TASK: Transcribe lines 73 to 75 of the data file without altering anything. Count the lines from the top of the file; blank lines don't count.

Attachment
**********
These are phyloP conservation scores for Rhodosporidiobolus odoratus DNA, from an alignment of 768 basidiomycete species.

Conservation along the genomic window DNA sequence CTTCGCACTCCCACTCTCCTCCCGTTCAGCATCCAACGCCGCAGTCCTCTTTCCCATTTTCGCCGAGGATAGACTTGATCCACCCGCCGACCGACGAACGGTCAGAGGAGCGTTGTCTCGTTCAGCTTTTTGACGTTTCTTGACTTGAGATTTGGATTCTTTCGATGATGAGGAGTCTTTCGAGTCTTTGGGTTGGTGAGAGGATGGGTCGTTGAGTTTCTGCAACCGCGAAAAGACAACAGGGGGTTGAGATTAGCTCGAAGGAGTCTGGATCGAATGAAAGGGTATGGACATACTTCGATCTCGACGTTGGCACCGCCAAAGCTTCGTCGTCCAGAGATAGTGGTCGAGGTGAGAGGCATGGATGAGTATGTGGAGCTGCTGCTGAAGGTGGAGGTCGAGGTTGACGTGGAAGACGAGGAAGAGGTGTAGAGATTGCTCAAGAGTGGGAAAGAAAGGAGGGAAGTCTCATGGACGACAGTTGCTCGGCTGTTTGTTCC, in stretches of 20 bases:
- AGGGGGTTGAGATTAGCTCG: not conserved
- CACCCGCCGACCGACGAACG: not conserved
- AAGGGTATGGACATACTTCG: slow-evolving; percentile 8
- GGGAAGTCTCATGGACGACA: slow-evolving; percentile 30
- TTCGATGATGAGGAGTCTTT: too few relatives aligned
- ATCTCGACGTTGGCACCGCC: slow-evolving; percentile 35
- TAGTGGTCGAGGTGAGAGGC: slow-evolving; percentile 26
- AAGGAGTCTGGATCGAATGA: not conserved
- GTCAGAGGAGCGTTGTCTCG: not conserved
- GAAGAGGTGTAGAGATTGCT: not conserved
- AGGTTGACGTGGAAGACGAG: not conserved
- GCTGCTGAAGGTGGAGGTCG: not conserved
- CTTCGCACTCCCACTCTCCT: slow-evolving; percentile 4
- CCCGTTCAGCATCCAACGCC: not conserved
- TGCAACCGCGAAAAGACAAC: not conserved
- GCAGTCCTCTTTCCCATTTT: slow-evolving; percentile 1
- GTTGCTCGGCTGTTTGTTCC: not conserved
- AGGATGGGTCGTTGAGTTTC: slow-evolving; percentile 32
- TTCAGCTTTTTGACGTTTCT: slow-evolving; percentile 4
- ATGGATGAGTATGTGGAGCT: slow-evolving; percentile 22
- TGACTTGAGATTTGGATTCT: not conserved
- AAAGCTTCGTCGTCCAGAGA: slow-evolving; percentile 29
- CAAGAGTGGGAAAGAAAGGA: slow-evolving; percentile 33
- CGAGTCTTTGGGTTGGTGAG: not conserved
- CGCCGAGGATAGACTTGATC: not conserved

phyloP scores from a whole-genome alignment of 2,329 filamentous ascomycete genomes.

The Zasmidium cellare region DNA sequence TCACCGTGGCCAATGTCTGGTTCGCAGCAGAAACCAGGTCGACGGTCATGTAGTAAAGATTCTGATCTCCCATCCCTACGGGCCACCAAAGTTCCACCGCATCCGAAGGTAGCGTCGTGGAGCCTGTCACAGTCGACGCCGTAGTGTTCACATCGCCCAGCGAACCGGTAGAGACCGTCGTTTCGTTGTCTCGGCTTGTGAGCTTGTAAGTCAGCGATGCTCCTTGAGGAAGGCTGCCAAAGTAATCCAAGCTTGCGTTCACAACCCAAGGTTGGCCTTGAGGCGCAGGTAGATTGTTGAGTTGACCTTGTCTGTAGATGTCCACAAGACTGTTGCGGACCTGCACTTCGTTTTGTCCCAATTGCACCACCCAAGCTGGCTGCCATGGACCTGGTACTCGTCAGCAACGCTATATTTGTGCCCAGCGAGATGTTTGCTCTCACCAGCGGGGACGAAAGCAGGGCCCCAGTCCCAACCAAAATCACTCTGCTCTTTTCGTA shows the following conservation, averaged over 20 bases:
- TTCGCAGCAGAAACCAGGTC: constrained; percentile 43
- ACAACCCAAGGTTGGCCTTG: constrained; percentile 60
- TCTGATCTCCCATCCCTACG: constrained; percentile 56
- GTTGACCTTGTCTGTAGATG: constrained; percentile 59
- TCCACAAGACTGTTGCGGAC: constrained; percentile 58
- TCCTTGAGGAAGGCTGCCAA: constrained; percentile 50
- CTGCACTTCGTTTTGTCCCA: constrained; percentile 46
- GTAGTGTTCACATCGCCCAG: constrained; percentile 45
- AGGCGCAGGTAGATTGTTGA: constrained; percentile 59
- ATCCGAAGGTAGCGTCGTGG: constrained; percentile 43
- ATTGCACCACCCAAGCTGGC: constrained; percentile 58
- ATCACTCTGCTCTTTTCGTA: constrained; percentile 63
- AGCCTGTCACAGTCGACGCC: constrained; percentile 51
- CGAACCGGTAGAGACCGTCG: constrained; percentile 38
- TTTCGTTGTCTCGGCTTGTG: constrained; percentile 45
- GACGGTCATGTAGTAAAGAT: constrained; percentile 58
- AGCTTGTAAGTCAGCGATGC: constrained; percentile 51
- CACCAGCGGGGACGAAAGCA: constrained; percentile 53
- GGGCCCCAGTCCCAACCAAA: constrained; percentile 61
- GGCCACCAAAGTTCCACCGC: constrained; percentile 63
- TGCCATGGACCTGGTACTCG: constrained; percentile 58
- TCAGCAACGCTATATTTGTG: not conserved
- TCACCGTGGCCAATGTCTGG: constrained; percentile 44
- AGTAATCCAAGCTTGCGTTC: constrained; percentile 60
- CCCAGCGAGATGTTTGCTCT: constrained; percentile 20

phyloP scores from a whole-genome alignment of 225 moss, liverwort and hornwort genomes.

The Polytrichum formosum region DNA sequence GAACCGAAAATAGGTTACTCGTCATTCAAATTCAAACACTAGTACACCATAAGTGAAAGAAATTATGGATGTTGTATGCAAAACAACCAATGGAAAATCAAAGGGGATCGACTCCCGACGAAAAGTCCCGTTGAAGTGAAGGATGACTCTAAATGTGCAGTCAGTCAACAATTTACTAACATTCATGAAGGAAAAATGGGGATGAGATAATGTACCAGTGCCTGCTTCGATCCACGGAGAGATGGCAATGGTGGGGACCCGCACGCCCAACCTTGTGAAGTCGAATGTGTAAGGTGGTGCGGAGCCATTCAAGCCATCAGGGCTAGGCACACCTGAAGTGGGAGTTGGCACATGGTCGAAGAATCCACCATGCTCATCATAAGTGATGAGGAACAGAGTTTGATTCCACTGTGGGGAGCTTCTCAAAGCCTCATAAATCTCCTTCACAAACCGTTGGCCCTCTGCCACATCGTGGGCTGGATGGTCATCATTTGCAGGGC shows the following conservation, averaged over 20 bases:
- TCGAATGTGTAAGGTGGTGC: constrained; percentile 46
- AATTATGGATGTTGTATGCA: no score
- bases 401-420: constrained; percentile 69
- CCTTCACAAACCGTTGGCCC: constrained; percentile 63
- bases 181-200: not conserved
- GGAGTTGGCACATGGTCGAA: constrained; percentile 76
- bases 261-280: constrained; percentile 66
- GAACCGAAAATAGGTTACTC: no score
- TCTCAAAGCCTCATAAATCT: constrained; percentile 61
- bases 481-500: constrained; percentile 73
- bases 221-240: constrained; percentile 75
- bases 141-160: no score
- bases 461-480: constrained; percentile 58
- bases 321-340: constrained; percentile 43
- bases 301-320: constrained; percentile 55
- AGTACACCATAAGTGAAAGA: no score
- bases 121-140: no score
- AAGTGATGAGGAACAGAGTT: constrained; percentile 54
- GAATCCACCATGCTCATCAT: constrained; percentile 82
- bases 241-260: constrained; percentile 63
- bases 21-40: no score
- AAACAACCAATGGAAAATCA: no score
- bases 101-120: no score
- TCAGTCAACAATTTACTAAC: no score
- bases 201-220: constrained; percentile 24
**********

- bases 121-140: no score
- AAGTGATGAGGAACAGAGTT: constrained; percentile 54
- GAATCCACCATGCTCATCAT: constrained; percentile 82